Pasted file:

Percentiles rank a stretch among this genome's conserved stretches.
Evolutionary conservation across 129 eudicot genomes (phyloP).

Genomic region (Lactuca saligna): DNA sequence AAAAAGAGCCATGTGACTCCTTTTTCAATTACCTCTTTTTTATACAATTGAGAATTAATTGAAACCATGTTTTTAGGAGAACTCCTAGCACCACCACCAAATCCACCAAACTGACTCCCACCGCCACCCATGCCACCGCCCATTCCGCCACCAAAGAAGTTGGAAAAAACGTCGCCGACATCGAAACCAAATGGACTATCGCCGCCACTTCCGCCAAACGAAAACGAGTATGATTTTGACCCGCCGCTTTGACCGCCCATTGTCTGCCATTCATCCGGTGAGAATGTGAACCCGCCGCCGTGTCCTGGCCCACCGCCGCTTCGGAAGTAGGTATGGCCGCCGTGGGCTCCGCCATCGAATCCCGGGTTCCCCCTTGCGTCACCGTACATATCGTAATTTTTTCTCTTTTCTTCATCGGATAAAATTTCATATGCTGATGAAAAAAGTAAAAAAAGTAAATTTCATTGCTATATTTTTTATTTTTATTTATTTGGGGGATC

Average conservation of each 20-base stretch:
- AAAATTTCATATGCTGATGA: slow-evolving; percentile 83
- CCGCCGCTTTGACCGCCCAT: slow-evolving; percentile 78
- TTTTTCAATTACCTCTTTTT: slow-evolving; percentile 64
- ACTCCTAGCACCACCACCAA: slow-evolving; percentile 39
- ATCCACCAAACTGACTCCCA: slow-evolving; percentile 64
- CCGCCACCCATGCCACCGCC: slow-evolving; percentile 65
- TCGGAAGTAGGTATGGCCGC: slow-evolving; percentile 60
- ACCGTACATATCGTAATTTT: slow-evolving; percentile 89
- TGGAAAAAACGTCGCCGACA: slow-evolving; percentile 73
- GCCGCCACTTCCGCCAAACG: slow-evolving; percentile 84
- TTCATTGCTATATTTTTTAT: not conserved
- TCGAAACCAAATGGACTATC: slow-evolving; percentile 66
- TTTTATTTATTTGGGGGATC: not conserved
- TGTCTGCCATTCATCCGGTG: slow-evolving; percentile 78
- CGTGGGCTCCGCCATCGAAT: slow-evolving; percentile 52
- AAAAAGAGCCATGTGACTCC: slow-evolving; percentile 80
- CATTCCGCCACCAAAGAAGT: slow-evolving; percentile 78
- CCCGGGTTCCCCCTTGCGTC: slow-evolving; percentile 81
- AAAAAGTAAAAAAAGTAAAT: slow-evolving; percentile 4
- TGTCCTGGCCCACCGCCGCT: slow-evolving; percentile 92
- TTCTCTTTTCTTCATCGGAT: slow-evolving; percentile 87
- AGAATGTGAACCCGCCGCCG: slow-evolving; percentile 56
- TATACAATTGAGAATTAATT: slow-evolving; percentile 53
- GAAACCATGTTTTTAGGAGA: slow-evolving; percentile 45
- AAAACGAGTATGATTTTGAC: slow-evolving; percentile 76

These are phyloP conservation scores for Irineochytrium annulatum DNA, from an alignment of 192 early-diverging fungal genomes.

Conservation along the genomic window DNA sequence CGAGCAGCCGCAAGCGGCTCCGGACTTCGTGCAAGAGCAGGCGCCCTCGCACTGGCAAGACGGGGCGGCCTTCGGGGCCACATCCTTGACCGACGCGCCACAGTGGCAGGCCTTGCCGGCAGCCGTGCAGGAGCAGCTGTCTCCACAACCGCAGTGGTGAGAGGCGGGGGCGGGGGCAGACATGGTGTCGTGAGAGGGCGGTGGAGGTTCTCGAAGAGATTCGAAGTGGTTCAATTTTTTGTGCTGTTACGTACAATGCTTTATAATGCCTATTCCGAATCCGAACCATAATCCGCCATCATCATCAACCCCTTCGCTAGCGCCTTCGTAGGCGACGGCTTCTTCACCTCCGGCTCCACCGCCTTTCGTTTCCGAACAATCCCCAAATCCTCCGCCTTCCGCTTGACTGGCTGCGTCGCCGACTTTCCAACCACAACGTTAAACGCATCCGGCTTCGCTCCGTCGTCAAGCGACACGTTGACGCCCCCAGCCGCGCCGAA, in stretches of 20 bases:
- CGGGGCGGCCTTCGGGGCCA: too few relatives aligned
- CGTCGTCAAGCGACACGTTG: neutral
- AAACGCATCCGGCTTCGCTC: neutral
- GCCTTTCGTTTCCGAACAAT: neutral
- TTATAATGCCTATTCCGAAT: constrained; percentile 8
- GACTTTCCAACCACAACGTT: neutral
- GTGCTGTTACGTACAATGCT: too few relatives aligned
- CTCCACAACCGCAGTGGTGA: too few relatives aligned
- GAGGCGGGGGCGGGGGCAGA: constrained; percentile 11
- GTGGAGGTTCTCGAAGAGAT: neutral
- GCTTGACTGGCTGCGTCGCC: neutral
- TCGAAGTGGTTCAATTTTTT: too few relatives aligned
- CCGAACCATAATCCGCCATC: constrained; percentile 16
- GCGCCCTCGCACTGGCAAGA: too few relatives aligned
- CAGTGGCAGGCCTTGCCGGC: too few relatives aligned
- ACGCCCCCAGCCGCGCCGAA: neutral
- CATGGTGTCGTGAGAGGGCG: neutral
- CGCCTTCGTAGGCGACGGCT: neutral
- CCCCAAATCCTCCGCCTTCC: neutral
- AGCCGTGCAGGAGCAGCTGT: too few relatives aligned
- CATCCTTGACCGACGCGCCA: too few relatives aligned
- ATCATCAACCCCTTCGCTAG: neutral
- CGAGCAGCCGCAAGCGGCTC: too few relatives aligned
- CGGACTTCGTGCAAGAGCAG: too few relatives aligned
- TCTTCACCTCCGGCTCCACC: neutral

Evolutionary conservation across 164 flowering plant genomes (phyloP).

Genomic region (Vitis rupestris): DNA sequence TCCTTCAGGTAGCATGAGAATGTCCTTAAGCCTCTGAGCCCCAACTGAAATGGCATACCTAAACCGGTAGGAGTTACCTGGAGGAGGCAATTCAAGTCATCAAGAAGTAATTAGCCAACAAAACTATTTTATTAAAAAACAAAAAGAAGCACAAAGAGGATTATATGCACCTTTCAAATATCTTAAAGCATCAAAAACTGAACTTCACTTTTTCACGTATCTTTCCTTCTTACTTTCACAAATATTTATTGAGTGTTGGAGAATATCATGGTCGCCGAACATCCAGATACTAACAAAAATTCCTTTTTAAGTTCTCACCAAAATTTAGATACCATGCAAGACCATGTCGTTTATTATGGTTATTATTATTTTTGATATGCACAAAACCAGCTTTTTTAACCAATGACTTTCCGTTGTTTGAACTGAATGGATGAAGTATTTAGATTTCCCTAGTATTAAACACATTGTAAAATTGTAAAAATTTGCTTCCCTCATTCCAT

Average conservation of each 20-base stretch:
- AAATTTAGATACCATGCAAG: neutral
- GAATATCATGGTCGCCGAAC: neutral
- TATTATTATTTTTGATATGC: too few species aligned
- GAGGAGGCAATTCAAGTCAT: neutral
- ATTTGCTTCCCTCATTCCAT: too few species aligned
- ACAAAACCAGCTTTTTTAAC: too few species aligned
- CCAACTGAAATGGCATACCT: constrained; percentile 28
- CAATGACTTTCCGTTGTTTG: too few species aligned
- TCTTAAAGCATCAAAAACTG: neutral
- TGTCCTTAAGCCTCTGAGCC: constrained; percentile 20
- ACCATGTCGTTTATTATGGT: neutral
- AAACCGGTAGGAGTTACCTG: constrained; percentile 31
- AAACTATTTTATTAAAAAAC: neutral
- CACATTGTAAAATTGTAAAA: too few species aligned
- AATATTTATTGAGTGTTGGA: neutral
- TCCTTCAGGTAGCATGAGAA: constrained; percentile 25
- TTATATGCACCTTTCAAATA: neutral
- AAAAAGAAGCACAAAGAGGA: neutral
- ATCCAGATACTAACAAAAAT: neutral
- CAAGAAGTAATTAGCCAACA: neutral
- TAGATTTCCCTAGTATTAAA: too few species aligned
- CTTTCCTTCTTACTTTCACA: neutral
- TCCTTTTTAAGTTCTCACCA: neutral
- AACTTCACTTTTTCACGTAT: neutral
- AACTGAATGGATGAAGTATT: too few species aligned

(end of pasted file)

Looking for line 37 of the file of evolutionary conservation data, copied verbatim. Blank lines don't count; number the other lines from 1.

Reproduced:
- GACTTTCCAACCACAACGTT: neutral